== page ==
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Moral victories no good for Wexford, warns JJ Doyle

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Wexford U-21 manager JJ Doyle

Wexford U-21 manager JJ Doyle

SPORTSFILE

Wexford U-21 manager JJ Doyle

WEXFORD U-21 manager JJ Doyle insists his side aren't interested in 'moral victories' ahead of tomorrow's All-Ireland final clash with treble-chasing Clare in Semple Stadium.

The revival of Wexford hurling has been one of the stories of the summer, with Doyle's U-21 team winning a second consecutive Leinster title and the senior side scalping All-Ireland champions Clare.

But Doyle warned that the county must win silverware for a the summer to be considered a successful one.

"I think we've had too many moral victories in Wexford. We beat Clare, we beat Waterford but then we were poor against Limerick that day (in senior)," he said.

"A lot of people are saying Wexford had a good summer, but for me a good summer is winning something. Moral victories are no good to us."

Wexford go into tomorrow night's decider as rank outsiders against a Clare team who are going for a third successive All-Ireland title at the grade.

While Clare's youngsters are better known, Wexford have some marquee performers of their own.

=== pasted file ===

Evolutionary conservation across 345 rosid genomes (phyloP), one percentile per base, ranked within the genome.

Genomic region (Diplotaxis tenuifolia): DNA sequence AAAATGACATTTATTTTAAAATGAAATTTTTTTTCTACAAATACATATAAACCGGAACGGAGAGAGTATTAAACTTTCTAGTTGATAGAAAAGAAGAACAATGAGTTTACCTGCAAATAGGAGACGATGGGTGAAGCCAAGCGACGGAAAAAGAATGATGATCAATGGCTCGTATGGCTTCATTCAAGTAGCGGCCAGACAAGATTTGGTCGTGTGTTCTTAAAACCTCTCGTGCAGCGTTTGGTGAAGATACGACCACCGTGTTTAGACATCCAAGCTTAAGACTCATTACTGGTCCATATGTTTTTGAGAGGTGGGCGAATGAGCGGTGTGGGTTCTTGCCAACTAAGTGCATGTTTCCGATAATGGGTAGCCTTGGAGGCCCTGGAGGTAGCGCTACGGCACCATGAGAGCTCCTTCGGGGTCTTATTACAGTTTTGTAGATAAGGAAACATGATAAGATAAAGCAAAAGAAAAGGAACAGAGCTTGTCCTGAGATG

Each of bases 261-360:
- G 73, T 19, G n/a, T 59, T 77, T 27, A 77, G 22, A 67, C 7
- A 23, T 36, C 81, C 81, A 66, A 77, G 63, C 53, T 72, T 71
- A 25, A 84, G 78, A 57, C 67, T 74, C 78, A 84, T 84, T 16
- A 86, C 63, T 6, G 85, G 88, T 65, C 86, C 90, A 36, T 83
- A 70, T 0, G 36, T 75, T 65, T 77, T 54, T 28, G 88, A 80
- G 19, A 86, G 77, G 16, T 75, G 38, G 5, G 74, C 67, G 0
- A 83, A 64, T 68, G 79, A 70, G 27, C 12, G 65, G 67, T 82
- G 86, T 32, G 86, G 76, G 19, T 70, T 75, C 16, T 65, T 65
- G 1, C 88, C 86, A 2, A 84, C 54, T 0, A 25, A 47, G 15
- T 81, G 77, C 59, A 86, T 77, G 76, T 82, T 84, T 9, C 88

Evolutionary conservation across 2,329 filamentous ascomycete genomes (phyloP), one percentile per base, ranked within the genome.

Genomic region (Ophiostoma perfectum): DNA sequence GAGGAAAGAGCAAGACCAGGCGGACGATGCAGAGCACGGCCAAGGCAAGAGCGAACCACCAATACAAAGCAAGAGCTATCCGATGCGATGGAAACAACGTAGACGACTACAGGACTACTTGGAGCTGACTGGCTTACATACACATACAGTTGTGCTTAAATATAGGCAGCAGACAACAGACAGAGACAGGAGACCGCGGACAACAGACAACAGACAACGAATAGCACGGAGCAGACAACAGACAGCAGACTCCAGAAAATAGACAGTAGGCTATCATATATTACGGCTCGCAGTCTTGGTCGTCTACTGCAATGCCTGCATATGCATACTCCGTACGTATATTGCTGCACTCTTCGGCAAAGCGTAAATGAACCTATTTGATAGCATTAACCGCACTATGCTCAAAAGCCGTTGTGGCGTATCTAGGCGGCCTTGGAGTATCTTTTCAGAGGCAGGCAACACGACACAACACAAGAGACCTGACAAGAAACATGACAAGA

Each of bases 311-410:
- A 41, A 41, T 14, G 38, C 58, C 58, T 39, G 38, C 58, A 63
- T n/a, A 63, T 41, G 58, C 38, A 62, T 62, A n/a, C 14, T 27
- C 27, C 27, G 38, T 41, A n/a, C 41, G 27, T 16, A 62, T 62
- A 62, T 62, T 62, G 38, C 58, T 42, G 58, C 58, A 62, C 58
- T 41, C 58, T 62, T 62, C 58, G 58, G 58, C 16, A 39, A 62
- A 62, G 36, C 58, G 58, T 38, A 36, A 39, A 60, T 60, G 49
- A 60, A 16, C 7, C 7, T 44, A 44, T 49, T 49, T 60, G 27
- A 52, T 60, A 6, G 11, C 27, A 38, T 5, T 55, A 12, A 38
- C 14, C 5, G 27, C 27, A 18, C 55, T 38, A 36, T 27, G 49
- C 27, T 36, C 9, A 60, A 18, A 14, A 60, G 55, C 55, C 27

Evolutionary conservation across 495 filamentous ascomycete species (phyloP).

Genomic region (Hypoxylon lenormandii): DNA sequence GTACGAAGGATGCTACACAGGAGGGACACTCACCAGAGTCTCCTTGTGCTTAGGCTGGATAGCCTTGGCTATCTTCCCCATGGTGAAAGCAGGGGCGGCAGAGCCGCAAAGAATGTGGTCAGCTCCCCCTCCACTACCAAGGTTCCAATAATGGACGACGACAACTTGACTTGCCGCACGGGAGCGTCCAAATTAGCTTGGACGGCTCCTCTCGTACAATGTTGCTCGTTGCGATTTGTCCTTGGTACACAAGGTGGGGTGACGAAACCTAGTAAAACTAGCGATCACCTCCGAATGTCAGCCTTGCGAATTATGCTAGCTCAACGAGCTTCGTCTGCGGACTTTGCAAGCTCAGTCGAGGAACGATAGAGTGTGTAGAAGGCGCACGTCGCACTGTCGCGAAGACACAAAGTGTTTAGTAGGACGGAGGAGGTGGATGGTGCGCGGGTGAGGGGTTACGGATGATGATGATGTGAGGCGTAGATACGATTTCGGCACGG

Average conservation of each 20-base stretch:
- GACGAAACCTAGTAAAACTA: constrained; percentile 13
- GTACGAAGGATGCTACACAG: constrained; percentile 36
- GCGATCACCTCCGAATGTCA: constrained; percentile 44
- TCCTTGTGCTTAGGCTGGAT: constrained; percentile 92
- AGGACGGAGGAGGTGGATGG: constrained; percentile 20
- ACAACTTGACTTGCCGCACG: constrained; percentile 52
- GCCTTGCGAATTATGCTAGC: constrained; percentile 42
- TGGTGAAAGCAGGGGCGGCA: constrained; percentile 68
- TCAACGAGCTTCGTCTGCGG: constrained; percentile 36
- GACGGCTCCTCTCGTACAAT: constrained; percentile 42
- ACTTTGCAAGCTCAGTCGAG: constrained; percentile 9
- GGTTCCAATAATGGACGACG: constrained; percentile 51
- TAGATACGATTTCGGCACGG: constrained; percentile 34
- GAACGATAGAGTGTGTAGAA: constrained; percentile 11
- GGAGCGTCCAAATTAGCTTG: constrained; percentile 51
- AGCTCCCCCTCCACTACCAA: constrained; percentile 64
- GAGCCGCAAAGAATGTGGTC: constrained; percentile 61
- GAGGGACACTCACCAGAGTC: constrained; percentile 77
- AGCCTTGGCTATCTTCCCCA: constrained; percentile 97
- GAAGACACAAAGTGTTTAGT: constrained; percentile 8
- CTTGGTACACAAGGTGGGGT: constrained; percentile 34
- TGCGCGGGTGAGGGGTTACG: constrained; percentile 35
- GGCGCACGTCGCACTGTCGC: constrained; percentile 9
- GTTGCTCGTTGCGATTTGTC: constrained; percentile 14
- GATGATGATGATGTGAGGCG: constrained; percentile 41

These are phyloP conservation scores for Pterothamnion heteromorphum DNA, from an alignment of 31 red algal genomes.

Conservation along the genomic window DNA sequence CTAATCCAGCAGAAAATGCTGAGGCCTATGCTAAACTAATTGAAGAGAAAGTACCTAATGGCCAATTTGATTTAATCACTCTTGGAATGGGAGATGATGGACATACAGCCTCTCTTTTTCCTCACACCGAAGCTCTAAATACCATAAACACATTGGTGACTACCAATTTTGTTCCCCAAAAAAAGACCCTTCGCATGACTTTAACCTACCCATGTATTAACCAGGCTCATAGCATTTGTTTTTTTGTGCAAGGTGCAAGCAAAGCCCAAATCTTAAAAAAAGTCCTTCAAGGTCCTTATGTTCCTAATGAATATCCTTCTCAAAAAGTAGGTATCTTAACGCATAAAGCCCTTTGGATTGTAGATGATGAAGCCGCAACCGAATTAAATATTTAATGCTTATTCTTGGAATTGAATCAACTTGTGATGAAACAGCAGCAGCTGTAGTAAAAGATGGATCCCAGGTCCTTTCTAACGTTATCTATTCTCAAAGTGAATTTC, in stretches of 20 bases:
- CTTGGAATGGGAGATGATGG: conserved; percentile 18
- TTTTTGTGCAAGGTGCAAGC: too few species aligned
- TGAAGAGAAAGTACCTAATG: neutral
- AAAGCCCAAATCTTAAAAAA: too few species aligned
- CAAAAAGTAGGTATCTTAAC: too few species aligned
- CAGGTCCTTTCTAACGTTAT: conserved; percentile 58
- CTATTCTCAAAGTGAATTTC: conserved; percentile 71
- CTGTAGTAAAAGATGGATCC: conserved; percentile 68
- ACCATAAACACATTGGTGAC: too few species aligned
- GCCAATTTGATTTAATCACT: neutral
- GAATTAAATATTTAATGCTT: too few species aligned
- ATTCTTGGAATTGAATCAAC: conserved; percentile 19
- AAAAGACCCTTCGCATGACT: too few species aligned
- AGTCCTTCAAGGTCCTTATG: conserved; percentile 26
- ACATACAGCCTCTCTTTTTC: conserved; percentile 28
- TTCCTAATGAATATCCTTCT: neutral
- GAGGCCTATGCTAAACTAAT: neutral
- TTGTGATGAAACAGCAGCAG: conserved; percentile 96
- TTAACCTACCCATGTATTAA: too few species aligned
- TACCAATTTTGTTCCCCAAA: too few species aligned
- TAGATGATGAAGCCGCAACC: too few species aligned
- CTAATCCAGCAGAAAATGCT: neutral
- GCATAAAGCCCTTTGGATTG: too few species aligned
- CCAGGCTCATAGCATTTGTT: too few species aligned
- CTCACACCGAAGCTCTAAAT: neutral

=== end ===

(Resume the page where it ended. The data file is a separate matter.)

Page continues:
Liam Ryan, a minor last year, has, according to Doyle, "the potential to be one of the great full-backs of the game."

Conor McDonald's talents have been well documented after he lined out in championship for the county's minor, U-21 and senior teams last year.

Jack Guiney is another touted for big things but Doyle believes the expectation will hang over Clare.

"A lot of people look at this Clare team and say they're phenomenal. People say they're the best Clare team of all time now," he said.

"I don't know how you can judge those kind of things or the parameters. A lot of people are saying now that we're there whatever happens it'll be a good year.

"Listen, it hasn't been a good year, in our camp unless we win the All-Ireland. If we lose on Saturday, we'll be as gutted as when we got beaten by Antrim last year."

That shock defeat to the Ulster men in the All-Ireland U-21 semi-final was part of the learning curve for Wexford.

They weren't caught in this year's semi-final, finishing strongly to see off Galway.

For Doyle, who has tasted All-Ireland success with the Wexford camogie team, that win signified a mentally tougher side.

"We have always had good hurlers in Wexford, we just haven't got across the line in big games. We have started to do that in the last couple of years," he said.

"That breeds confidence. That breeds belief. If you have belief and when you marry that with good hurlers who have a great character, it is a potentially great mix."

Irish Independent